It was 12:47 am when I halted about 25 yards from “the spot” to remove my seat cushion from my back under my vest. After putting my vest back on and turning around, I saw a large, dark-bodied deer exiting trees and hazels into the clearcut a good distance away. I immediately raised my Ruger to check that deer out with my scope. It appeared to be a buck all right, but its head was down so I couldn’t see its antlers. It finally turned broadside, halted and raised its head, looking about as if it owned the place. It obviously did. When I saw its antlers, all I could think was, “Wow!” I then cranked my scope up to 9X and grabbed a 2-inch-thick popple trunk to steady my aim. The trouble was, lots of popple branches were in the way. I had to wait for that buck to walk 30 yards before it would be in the clear about 175 yards away. While doing this, it high-stepped and strutted through the snow putting on quite a show. Suddenly it was in the clear, my crosshairs were solid on its chest behind its shoulder and my 7-mm Magnum went off. The buck bolted instantly, running hard and low uphill. I quickly chambered another round, hoping I hadn’t missed, but upon finding the buck in my scope again, I couldn’t fire. The intervening cover through which it was busting was much too dense. Suddenly the buck’s head turned back and it disappeared. It was 12:50 pm.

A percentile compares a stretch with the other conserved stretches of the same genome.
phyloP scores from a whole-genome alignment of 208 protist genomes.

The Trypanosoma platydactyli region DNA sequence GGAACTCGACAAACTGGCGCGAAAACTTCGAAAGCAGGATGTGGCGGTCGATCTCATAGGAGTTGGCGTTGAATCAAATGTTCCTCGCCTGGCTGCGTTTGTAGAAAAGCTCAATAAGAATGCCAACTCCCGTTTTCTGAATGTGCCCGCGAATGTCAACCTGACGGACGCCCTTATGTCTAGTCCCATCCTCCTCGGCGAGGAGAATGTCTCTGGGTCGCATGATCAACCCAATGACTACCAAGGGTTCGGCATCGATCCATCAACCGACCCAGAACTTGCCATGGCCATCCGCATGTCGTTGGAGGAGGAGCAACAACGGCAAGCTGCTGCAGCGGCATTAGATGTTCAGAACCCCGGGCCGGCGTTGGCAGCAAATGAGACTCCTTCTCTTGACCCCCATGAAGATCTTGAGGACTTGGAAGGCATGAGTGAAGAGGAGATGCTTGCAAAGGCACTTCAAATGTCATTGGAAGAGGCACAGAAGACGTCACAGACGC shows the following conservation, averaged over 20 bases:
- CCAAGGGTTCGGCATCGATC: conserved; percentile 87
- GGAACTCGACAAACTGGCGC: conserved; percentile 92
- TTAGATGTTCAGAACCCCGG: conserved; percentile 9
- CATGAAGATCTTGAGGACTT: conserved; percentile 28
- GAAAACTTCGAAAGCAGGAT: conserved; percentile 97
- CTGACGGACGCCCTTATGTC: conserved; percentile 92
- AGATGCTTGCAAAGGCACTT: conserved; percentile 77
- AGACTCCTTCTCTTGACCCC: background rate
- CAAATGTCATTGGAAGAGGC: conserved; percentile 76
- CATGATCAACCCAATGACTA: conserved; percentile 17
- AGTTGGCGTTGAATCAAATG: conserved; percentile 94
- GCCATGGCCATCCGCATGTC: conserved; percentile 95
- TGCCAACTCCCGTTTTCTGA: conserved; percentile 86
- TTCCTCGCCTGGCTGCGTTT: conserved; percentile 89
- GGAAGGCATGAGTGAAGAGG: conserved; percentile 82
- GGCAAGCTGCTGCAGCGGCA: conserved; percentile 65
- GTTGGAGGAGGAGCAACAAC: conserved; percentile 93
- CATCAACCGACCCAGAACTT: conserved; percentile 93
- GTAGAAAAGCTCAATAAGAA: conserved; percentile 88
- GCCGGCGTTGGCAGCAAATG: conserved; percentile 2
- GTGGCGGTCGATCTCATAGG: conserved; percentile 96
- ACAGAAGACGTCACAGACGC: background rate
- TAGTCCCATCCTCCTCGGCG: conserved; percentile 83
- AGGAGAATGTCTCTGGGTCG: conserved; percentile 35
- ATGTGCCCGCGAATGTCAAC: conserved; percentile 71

Ten minutes of watching the site where the buck went down was all I could stand and began anxiously heading downhill to the where it was located when I fired. The first thing I noticed upon arriving there was a heavy, musky odor, which I considered to be a good sign. At first it was difficult to spot the expected blood signs. Fluffy snow had eaten it up. Soon, however, I began to see patterns of fine sprays of blood typical of a double lung shot deer, 6 feet to one side, then five feet, four feet and finally three feet. At this point my heart began to race and my pace on the trail began to quicken, but then the blood trail ran out. I still had tracks to follow, however. A few yards farther, there he lay, 125 yards from where he was when I fired. I know I thanked God more than once during the minutes that followed.

It was dark, 5:30 pm, when my son, Tyler, my brother, Ken, and I finally dragged that huge bruiser into camp.”

Good Luck Hunting,


Dr. Ken Nordberg: Good Luck Hunting

Dr. Nordberg has written nine, long popular whitetail hunting instruction books based on more than three decades of scientific, hunting-related studies of wild deer over much of North America. Each covering different subjects, his books introduce several new and much improved hunting tactics, one wolf inspired, developed to make you regularly successful at hunting mature bucks (and other deer) with gun or bow.

Dr. Ken Nordberg's Whitetail Hunter's Almanacs, 3rd Edition Dr. Ken Nordberg's Whitetail Hunter's Almanacs, 4th Edition Dr. Ken Nordberg's Whitetail Hunter's Almanacs, 5th Edition